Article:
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The best way to improve

At MacWorld Boston in 1997, Steve Jobs (CEO of Apple Inc.) explained that it was important for Apple to focus on itself, rather than its competitors:

We have to let go of this notion that for Apple to win, Microsoft has to lose. OK? And we have to embrace a notion, that for Apple to win, Apple has to do a really good job.

I'm a big believer in personal improvement, or ironing out your wrinkles, but I've always put it a slightly different way: Don't compare yourself to others. Compare yourself to past and future versions of yourself. Are you better or worse than you were a year ago? How can you become better or worse in the future?

The next natural question is: How do you decide if a version of yourself, or a version of your company, is better or worse? I think it has to do with the effect you have on others, and the experiences you create for them.

I'm suggesting that the best perspective to adopt as an individual, or as a business, is "outward-in". Put yourself in the shoes of someone who's dealing with your company for the first time, or interacting with you as an individual. Focus on how your customers or acquaintances see you. Focus on what you can do to improve those areas that cause issues for those people.

Importantly, if you want to focus on internal issues, don't do it at the expense of issues that exist for external people, such as your customers.

I was speaking to a designer who told me that they were having trouble making recommendations to a client. The client had come to them with a very simple brief: "Improve our navigation". The designer looked at the client's website, figured out some issues with it, but wanted to do more work to solve the root problems behind the navigation. The client refused - they didn't want to put in the hard work to overhaul their navigation. It turned out that the client had seen the navigation on a competitor's website. They were jealous of this particular competitor, so they had hired the agency to help copy the competitor's navigation.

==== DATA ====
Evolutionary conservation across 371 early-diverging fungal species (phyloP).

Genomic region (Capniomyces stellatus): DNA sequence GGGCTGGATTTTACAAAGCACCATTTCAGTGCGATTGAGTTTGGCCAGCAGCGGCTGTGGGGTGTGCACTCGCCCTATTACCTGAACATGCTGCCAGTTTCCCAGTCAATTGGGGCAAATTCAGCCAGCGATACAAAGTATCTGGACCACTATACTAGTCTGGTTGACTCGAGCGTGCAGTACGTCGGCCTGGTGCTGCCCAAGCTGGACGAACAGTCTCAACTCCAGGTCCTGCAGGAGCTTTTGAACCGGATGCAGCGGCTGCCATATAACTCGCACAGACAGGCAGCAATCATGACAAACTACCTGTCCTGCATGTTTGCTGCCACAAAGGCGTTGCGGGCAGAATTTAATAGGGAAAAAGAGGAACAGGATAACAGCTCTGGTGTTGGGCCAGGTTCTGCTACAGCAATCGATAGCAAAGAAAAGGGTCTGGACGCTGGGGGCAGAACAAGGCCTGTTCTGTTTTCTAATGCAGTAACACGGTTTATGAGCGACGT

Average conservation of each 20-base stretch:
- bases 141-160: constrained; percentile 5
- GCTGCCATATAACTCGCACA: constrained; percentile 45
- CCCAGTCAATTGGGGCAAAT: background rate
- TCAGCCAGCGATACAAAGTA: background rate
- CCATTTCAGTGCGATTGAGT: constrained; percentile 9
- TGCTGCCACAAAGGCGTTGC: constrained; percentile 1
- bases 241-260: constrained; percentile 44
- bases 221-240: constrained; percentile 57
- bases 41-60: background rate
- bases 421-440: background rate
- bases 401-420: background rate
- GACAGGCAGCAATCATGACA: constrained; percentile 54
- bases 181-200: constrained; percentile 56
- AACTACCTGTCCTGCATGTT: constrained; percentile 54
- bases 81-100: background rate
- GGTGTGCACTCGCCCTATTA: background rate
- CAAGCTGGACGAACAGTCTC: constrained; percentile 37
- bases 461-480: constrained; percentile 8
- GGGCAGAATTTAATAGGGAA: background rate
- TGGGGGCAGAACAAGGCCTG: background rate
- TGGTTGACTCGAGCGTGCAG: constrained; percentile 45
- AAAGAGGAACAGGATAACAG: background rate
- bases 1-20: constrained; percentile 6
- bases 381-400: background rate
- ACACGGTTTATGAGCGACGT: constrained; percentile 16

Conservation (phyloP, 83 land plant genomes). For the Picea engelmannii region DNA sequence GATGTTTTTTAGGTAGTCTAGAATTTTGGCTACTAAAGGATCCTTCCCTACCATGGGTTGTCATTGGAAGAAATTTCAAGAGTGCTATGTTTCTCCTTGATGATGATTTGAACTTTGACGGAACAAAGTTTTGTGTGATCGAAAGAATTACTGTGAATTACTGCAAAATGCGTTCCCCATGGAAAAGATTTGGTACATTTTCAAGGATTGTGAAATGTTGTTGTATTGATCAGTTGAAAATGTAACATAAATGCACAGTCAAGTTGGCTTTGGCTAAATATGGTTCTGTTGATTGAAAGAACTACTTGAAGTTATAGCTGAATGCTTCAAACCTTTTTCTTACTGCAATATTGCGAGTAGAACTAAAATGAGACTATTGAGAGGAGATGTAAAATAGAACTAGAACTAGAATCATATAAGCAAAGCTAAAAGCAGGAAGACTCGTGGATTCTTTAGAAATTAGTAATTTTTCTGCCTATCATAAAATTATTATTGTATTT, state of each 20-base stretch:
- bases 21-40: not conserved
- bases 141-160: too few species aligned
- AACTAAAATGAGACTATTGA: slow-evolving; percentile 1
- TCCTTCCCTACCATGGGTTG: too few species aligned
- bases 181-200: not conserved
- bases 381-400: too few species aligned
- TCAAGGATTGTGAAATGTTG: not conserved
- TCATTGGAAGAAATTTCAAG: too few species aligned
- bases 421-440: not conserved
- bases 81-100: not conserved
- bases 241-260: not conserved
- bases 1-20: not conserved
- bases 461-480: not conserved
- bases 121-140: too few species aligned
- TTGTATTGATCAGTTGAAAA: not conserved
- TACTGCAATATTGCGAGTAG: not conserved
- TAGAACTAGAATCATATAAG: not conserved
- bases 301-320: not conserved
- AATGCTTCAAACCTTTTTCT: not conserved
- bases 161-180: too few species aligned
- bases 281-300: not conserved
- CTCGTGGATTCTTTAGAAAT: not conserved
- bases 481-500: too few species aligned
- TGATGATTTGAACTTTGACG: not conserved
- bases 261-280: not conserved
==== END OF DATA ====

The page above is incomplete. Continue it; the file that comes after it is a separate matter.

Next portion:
There's a good chance that the competitor's navigation won't work for the client's website, since the content is different. There's a good chance that the competitor didn't test their navigation. The client was focused on others, and trying to copy them, rather than trying to figure out how the people who matter (The customers) saw their website, and what value it offered them.

In the book "Mapping Experiences", James Kalbach says this:

From my work with dozens of companies, I have seen teams with the best intentions focused too much on internal processes ... What's needed is a change in viewpoint - from inside-out to outside-in. Organizations must have a clear understanding of the experiences they create.

I think for companies and people to succeed, they must focus on the experiences they're creating or the effect they're having. I don't think your boss' opinion is a good measure of what is poorly designed. Something is poorly designed when it causes issues for people who interact with it.

So take a step outside, turn around, and look back. How can you improve what you see?

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